Will Elon Musk be the straw that changes monthly service fee payments again?
Probably not, as far too many Americans are pushing money to the middle of the service fee table. One important thing: Musk’s $8-per-month “blue check for the masses” will surely have many takers.
It’s a problem for subscription customers to forget.
In fact, monthly fees are so easy to get and can add up over time, consumers may not even realize they’re paying a lot for Amazon Prime, Apple TV, and the New York Times (among others) monthly subscription fees.
According to a recent survey by market analysis firm C&R Research, a monthly subscription costs US consumers an average of $219 every 30 days. A separate study from Statista shows US adults have an average of 12 monthly subscriptions, with millennials averaging 17 subscriptions on a monthly basis.
As crazy as it is, most Americans don’t realize that they owe a lot of money for their subscriptions. The C&R study noted that survey participants believed they owed only about $86 per month in subscription fees — $133 less than they actually owed for those fees. Plus, with so many subscription fees on consumer auto-pay accounts, 42% of all customers don’t realize they’re being billed for the service.
“If you can’t remember all the monthly service fees you pay without checking your bank statement, you probably have too much,” he said. SuperMoney.com Financial planner Andrew Latham. “Feeling anxious about your monthly service costs is another red flag for consumers who need to start making changes.”
Tackling Too Many Monthly Subscription Fees
There is an old British military quote that says “He who dares, wins. He who sweats, wins. He who plans, wins.”
So that’s it and your fight against aggressively collecting monthly subscription fees. With a strong action plan and disciplined execution, you can stop, if not eliminate, the annoying monthly subscription plan.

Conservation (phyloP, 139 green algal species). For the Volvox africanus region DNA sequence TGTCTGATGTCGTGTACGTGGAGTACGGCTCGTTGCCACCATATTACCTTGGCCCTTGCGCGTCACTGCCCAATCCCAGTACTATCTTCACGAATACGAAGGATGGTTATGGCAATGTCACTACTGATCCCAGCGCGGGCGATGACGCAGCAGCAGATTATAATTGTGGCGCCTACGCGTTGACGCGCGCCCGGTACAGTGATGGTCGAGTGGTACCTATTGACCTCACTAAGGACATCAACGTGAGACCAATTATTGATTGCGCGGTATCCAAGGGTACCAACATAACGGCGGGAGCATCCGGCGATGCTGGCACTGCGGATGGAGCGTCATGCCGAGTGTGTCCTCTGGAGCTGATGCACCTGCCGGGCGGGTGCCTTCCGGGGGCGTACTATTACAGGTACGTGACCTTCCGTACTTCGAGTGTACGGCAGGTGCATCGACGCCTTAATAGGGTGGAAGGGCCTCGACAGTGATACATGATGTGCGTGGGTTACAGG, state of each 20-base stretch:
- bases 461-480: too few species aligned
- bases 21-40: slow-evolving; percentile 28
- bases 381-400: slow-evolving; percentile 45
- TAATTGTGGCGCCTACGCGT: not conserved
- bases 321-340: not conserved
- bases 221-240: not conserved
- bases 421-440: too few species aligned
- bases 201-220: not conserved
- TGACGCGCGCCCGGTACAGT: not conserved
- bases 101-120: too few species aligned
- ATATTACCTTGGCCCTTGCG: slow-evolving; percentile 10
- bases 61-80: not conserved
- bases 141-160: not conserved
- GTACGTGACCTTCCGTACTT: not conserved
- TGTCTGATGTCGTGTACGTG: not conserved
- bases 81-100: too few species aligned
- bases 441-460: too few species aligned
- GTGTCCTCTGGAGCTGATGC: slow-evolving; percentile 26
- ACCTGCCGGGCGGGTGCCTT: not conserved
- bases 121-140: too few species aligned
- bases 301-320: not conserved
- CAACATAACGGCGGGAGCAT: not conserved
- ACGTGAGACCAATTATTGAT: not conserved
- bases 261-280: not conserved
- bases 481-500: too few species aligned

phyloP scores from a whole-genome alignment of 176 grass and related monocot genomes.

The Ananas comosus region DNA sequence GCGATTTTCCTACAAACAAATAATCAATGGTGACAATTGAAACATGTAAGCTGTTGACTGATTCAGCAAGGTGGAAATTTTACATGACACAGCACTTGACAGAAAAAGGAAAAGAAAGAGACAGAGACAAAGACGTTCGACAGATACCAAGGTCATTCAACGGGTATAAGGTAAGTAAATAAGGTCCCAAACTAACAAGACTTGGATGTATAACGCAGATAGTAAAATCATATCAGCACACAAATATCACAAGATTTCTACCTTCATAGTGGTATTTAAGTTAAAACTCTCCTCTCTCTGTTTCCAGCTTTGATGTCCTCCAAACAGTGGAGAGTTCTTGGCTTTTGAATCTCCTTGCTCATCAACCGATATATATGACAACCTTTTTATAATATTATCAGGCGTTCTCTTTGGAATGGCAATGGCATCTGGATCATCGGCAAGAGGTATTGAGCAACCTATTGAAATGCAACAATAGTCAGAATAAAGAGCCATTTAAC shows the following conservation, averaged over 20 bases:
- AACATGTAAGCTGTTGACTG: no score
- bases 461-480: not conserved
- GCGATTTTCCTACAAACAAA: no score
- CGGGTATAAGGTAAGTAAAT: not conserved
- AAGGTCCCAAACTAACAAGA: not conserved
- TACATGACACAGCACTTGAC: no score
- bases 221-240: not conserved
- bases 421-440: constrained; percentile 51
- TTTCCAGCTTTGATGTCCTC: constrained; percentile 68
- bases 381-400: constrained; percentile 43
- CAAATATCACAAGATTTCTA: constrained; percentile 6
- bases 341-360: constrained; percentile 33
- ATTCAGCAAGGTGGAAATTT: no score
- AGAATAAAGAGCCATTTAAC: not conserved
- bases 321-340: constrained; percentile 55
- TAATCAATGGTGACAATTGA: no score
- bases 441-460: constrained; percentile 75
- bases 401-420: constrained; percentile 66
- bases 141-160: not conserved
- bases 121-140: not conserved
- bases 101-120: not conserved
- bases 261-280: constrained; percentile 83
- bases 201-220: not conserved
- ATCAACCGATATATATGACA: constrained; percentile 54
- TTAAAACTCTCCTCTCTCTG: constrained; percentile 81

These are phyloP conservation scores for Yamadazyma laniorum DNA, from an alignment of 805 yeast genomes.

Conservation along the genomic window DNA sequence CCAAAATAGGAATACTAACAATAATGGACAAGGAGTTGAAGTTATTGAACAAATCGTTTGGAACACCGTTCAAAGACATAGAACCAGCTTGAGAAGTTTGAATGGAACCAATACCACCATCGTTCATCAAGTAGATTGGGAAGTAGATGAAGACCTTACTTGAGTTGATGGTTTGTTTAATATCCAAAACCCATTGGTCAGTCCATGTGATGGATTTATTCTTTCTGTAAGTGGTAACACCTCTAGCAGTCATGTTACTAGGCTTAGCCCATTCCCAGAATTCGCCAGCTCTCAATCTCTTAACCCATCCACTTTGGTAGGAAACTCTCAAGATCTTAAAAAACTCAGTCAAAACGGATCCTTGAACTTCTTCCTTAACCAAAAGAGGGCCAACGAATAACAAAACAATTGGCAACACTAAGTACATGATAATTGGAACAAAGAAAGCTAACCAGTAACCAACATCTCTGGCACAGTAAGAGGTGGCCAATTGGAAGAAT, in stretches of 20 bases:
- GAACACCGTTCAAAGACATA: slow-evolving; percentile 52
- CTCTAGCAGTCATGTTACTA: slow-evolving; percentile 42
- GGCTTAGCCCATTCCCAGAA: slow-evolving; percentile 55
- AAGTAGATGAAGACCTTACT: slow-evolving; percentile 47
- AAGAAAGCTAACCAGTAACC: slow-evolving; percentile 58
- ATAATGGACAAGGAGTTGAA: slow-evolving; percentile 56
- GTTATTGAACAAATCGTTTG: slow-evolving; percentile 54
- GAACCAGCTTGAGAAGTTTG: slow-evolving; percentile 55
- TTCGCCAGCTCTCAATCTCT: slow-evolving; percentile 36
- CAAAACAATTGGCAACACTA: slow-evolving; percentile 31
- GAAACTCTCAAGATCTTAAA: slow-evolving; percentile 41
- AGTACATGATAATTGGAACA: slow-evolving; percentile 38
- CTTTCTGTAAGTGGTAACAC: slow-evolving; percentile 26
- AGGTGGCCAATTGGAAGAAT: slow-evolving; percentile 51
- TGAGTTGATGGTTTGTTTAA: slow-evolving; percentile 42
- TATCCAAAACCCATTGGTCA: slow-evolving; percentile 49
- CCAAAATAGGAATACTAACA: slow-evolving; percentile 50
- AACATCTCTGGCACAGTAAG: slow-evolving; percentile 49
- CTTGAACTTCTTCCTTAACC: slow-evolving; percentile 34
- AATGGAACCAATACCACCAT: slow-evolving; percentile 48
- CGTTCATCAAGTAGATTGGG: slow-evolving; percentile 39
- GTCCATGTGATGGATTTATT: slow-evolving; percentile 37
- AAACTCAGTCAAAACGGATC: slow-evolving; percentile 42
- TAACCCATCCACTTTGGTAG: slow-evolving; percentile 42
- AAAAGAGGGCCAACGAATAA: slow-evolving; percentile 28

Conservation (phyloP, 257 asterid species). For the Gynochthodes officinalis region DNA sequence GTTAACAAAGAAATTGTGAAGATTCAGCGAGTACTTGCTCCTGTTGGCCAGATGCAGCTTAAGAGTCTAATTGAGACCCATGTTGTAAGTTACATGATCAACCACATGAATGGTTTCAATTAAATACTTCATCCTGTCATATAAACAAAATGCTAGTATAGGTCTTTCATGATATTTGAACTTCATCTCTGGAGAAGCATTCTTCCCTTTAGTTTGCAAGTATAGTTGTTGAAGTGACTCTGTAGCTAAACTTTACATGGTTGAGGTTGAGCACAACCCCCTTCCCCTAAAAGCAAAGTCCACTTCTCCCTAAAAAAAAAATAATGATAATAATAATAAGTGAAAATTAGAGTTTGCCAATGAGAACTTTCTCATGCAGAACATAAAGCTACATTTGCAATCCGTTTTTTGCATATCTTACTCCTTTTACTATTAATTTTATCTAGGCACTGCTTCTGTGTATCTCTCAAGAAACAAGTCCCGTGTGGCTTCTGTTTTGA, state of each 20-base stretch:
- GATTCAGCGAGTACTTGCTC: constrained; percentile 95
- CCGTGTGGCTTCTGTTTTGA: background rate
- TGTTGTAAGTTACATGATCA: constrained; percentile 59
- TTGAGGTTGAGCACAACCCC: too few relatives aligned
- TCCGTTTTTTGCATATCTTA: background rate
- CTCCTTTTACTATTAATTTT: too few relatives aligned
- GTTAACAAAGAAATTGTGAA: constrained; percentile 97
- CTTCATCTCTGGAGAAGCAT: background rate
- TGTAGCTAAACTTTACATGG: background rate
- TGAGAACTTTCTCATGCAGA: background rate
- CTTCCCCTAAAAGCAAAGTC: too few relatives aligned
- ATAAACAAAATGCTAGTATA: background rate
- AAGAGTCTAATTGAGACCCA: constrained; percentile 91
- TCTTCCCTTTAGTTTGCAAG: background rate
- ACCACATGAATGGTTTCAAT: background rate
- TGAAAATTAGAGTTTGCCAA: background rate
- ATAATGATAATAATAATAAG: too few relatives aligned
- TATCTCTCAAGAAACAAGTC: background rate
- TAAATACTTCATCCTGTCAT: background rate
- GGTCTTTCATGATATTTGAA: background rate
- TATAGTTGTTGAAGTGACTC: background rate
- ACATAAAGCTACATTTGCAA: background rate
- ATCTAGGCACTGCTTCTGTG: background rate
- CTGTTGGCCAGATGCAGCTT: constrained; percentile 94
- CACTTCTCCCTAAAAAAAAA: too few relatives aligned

Here is a list of tips to do just that.
Know where you stand. To get started, look at your monthly service charges (check your bank statement for best results) and see how much your subscription services cost.
“Then determine which services you absolutely cannot do without and consider paying them on an annual or even bi-annual basis,” Latham told TheStreet. “You can often get huge savings by paying lump sums.”
Start scaling back on services you don’t need or use. Now is the time to start whittling down the herd and canceling subscription services you don’t use or need.
“For example, you really don’t need Netflix in 4K when you don’t have a high-end TV to match,” Latham said. “It is also a good idea to negotiate with the service provider for a lower fee or even share an account with a friend or relative.”
Press the pause button. If you’re not sure whether the monthly service fee is worth the cost, take a break from the service for a month or two. “You may find that you can do well with a free alternative, such as a library card, or an account with a free streaming service such as Roku Channel or Tubi,” Latham added.
Always keep an eye on costs. It is always a good idea to check services that may have increased in price. “I recently negotiated lower cable and satellite radio prices just by calling customer service and asking for my old rates back after the introductory promotion expired,” said Bankrate senior industry analyst Ted Rossman.
Go the DIY route first. While there are great mobile apps that help manage monthly subscription fees, try running your own subscription line first.
“There are services like Trim and Rocket Money (which absorbed the service formerly known as Truebill),” Rossman told TheStreet. “However, they do charge a fee, so take the do-it-yourself approach if you can.”
“It’s ironic to pay a subscription fee to help lower your subscription costs, but some people find it useful to automate the process and get outside help,” Rossman added.
In the meantime, look for even bigger savings. Once you are in full bore savings mode, go up the ladder and review your monthly payments to really save money.
“Monthly subscription fees can definitely cause cash flow shortages, but it’s not the automatic fees that cause cash flow problems for people, it’s the manual ones,” says Carson Allaria Wealth Management partner Joe Allaria. “Cars, homes, travel, and food purchases are all non-subscription expenses that have made the biggest dents in many of the troubled budgets I’ve seen.”
That’s especially true for Americans who have cash flow problems.
“If you’re in that scenario, get rid of your $500-plus per month car payment, stop booking expensive vacations, and stop eating out,” Allaria says. “It’s easier to shave hundreds or thousands off your monthly budget by making a few big changes than trying to cancel every subscription you have, just to free up a small amount of cash flow at the end of the month.”